Here’s a classic example of that:

In the late 70s, LaHaye and other evangelical conservatives banded together in support of Proposition 6, a ban on gays and lesbians serving as teachers, and Proposition 13, a limit on property tax. Homosexuality served as a hot topic politically and did much to rally evangelical conservatives to political action. Lacking great public support even from Ronald Reagan, Proposition 6 failed. Nevertheless, homosexuality continued to be a strong point of contention for conservative voters. With the failure of Proposition 6 fresh on his mind, LaHaye was motivated to start the Californians for Biblical Morality, a political action group designed to encourage politicians to ‘“make laws and decisions based on traditional biblical morality.’”

… The Associated Press also ran a national article highlighting the activities of Californians for Biblical Morality against the ACLU. The article mentions that LaHaye started CBM just a few months before Jerry Falwell started the Moral Majority. Curtis Maynard, an associate minister at Scott Memorial Baptist Church and the interviewee for the article, says that Moral Majority is “[CBM’s] nationwide counterpart.” The article mentions CBM’s political opponents as “’humanists’ … espousing atheism, evolution, amorality, self-centered autonomy and socialism” and their allies as those promoting “anti-abortion laws and amendments permitting prayer in public schools and against pornography.”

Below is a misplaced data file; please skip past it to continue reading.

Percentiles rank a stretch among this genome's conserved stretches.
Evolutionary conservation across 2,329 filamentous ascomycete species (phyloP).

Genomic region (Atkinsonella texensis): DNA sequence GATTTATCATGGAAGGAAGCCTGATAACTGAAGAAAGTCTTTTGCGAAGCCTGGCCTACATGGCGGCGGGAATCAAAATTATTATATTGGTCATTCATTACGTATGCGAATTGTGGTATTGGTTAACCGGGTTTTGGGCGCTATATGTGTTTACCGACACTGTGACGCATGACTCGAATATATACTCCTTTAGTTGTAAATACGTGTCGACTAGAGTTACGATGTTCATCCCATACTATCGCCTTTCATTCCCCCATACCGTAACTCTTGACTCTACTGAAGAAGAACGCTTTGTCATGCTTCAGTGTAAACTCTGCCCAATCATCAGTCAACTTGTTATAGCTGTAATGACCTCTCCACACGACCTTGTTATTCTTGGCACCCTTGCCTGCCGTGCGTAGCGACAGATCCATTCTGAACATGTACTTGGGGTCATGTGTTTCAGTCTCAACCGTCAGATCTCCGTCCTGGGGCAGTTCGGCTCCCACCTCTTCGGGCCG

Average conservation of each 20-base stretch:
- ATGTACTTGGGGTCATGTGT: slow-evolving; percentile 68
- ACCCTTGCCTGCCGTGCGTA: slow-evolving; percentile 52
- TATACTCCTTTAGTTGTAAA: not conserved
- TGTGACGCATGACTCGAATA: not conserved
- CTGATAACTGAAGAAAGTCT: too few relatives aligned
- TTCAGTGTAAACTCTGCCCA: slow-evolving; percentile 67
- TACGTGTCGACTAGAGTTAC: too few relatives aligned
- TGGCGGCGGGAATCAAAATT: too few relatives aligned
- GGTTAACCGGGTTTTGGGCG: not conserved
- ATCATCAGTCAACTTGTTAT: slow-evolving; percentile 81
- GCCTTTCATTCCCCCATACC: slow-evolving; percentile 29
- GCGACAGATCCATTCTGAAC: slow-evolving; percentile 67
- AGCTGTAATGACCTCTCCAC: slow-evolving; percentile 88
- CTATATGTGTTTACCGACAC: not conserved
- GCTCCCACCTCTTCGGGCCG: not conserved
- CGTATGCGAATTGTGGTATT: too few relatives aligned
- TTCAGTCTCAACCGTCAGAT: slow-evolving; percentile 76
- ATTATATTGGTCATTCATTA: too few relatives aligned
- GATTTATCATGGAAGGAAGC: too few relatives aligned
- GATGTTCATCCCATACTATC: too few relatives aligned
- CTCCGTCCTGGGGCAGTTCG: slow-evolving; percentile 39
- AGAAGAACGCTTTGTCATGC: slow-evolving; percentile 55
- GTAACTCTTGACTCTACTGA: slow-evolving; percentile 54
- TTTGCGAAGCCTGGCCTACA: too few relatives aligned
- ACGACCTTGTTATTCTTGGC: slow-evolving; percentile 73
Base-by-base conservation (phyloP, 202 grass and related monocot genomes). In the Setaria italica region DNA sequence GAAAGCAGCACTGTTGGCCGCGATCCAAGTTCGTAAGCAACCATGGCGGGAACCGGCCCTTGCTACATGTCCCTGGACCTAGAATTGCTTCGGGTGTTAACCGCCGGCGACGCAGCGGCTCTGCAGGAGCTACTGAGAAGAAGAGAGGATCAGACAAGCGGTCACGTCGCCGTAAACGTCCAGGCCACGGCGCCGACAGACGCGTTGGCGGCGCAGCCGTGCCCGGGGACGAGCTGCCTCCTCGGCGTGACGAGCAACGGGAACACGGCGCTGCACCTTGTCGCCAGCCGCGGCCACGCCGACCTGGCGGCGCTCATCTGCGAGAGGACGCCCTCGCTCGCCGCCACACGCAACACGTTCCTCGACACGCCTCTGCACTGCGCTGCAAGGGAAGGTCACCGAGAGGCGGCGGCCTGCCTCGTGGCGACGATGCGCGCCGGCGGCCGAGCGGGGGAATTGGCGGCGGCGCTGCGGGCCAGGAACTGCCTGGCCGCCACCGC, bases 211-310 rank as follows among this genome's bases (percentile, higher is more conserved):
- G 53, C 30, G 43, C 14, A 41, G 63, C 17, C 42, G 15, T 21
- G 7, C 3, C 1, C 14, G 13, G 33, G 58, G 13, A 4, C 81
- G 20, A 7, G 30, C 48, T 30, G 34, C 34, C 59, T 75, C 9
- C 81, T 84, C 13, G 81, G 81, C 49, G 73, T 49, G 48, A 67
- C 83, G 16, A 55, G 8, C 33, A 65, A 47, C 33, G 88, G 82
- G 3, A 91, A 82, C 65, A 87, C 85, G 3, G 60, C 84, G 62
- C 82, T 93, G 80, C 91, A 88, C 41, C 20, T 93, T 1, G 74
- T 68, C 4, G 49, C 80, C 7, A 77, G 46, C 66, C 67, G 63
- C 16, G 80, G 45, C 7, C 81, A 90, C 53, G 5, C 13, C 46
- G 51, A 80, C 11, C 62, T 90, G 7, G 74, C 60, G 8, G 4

Tim LaHaye founded CBM the same year that Beverly LaHaye founded Concerned Women. And they both used the same method, following the blueprint laid out by LaHaye’s buddy Richard Viguerie, the direct-mail fundraising guru who was the architect for so much of the religious right. Bev LaHaye campaigned against the ERA, creating a huge database of names and addresses that formed the basis for founding Concerned Women. Tim LaHaye campaigned for an anti-gay proposition in California, creating a huge database of names and addresses that formed the basis for founding Californians for Biblical Morality.

Proposition 6 did not pass, but it was still a success, because it identified the base of funders for CBM — tens of thousands of names and addresses of people who have demonstrated that they’re scared enough to write checks when confronted with the terrifying prospect of gay teachers in the schools. Or of “evolution, amorality, self-centered autonomy and socialism.” Or of secular humanists opposed to official sectarian prayers.